Vol 16, No 2 (2022)
Research paper
Published online: 2022-01-13

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Palliative sedation at home: A medical act practicable everywhere

Grazia Armento1, Alessandro Parisi2, Giulio Ravoni3, Giuseppe Spinelli3, Vincenza Cofini4, Stefano Necozione4, Lucilla Verna5, Giampiero Porzio23
Palliat Med Pract 2022;16(2):86-92.

Abstract

Background: Few studies regarding palliative sedation (PS) have been carried out in-home care (HC)
setting. This study aimed to describe the prevalence of PS and its associated factors for end-of-life cancer
patients sedated at home in a single institution for 12 months.
Patients and methods: A retrospective study was carried out by the Tuscany Tumour Association including
adult patients with a diagnosis of onco-haematologic disease, who had undergone palliative
sedation at home (HPS) or not (non-HPS), in one year. Sociodemographic variables (sex and age) and
clinical variables (primary tumour location, active treatment (AT) or best supportive care at the time of
palliative sedation, causes of sedation, duration of sedation) were gathered from the clinical histories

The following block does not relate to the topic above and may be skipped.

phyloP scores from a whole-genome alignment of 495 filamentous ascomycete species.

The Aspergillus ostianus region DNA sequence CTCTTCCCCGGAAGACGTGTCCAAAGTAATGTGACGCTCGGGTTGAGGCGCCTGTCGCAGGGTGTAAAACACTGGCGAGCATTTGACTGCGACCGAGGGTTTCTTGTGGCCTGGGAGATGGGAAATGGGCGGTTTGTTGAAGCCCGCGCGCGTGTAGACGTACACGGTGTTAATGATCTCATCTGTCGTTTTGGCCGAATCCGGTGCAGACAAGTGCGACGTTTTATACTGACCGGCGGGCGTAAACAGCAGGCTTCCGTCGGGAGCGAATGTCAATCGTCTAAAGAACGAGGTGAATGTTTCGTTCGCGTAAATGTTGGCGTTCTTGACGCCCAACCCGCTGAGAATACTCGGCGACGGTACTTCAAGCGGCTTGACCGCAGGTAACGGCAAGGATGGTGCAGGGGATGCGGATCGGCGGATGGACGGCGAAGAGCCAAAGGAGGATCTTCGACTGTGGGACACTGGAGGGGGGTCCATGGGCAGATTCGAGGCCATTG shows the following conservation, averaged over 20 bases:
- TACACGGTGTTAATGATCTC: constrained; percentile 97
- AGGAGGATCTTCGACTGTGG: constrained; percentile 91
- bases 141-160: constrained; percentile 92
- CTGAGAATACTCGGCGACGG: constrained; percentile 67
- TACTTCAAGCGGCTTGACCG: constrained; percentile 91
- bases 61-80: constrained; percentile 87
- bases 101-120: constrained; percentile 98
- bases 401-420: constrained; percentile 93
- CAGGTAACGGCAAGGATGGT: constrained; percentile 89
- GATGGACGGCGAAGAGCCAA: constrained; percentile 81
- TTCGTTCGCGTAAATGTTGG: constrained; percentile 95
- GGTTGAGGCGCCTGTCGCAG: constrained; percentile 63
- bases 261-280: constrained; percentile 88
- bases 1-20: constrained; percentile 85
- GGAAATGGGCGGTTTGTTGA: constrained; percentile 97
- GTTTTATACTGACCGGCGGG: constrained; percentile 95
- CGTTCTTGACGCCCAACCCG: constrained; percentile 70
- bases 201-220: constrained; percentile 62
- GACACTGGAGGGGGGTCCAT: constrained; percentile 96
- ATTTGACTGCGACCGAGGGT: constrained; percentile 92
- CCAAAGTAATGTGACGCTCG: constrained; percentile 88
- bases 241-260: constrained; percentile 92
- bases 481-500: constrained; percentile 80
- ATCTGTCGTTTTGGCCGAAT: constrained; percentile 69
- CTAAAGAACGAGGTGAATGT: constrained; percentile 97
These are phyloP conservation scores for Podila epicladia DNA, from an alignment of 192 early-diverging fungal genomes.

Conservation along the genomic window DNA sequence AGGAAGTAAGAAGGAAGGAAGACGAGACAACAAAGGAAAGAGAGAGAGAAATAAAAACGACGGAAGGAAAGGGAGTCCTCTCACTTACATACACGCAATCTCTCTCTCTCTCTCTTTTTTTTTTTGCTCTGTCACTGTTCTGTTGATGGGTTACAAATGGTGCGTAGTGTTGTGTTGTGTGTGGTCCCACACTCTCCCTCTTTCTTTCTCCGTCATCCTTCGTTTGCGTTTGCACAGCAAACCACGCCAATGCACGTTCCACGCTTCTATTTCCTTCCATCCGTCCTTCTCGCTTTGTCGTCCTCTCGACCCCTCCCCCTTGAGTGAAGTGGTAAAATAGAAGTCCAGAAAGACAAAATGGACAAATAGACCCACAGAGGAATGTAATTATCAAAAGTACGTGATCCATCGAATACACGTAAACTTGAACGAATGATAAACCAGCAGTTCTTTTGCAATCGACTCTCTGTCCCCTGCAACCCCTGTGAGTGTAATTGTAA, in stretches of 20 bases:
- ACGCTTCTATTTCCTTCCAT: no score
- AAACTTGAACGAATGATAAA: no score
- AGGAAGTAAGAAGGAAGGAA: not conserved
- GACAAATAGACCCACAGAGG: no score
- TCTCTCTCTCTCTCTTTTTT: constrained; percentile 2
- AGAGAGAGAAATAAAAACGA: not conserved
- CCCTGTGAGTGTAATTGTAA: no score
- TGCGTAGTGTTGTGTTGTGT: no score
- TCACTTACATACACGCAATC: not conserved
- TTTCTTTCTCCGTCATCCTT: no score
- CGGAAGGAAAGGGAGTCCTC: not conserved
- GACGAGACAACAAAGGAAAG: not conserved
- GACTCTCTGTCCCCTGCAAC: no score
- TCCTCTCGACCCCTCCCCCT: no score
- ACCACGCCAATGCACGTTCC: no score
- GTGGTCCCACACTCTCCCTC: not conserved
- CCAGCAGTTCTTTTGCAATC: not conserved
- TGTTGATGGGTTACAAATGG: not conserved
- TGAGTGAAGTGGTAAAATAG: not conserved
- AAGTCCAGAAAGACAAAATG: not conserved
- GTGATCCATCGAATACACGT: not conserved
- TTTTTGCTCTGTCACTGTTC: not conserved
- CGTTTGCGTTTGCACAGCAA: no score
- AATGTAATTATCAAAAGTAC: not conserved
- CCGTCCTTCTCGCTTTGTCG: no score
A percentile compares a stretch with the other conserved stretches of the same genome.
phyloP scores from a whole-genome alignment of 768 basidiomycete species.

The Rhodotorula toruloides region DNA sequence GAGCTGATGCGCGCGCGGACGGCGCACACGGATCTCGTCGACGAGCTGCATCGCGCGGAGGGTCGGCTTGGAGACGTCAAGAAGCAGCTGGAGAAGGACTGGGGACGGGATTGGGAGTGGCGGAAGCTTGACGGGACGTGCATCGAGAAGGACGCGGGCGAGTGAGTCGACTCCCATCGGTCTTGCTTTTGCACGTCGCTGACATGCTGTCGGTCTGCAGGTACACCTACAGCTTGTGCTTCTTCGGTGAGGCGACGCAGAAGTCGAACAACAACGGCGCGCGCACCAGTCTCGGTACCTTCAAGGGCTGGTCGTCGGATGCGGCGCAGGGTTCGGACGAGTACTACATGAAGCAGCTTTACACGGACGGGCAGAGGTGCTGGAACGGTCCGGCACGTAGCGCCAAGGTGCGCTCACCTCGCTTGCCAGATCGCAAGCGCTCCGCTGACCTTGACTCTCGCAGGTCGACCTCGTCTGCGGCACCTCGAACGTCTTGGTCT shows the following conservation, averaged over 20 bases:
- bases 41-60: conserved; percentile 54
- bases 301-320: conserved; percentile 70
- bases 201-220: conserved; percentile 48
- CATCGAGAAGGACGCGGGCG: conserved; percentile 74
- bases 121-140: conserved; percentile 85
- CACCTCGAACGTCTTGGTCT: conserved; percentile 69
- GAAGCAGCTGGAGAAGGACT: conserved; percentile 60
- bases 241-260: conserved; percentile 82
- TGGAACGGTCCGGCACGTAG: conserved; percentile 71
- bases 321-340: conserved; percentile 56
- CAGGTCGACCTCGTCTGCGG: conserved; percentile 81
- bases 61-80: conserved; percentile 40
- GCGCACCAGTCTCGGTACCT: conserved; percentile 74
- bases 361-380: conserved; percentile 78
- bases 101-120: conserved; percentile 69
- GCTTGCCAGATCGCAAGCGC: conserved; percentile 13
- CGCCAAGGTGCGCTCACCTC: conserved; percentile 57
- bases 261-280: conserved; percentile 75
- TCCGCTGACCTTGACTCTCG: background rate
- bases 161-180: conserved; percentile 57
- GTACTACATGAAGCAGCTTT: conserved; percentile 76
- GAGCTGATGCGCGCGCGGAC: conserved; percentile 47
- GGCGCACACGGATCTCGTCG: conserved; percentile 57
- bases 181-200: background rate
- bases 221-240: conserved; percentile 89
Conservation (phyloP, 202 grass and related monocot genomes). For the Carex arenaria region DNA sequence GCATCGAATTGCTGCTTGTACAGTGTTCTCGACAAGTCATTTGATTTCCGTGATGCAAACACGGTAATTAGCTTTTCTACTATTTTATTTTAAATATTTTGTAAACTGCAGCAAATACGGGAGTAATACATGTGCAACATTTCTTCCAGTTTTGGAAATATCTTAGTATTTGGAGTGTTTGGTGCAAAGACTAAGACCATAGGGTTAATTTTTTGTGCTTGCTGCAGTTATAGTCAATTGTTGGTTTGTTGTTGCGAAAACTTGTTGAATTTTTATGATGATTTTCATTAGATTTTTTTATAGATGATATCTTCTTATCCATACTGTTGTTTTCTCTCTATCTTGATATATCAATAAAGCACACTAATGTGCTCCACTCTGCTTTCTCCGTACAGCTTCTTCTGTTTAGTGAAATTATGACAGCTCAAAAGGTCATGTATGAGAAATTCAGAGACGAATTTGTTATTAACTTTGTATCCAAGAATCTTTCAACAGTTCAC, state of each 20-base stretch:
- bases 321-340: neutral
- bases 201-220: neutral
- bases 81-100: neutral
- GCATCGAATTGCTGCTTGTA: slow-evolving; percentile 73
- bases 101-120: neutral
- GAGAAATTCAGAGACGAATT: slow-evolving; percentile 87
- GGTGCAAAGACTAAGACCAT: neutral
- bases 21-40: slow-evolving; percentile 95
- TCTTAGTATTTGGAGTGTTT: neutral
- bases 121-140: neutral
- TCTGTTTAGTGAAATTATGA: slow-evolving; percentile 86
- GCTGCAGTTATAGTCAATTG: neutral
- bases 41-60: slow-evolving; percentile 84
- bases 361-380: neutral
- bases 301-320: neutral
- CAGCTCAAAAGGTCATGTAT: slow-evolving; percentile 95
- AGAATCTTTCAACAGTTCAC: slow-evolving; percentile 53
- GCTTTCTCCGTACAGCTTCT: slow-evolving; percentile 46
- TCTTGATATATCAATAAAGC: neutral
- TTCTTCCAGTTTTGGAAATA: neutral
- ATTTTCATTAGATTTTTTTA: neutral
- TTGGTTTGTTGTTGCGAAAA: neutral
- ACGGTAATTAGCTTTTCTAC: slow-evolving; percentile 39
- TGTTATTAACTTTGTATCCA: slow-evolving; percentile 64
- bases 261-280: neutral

of the cohort of patients died at home.
Results: From January to December 2018, 591 died at home mean age was 74 years ± 14 years, 311
(52%) patients were males, and 246 (42%) were still on AT. 110 (19%) received HPS. Dyspnoea (52%)
and delirium (42%) were the main refractory symptoms leading to HPS. Univariate analysis showed
a significant difference between HPS and non-HPS patients according to age and gender with younger
(χ2 = 2.8, p = 0.0043) male (χ2 = 5.5, p = 0.019) patients more likely to undergo PS. Furthermore,
adjusted odds ratios for each tumour showed that the risk of sedation was lower among patients with
gastrointestinal cancer (OR adj = 0.59; 95% CI: 0.37–0.94), and higher for patients with melanoma (OR
adj = 5.36; 95% CI: 1.35–21.24).
Conclusions: This study confirms the feasibility and the important role as a therapeutic tool played
by HPS in advanced cancer patients. It underlines the importance to pay particular attention to those
patients more likely to undergo HPS (i.e. younger, males and/or melanoma patients), limiting useless or
detrimental end-of-life antineoplastic treatments.

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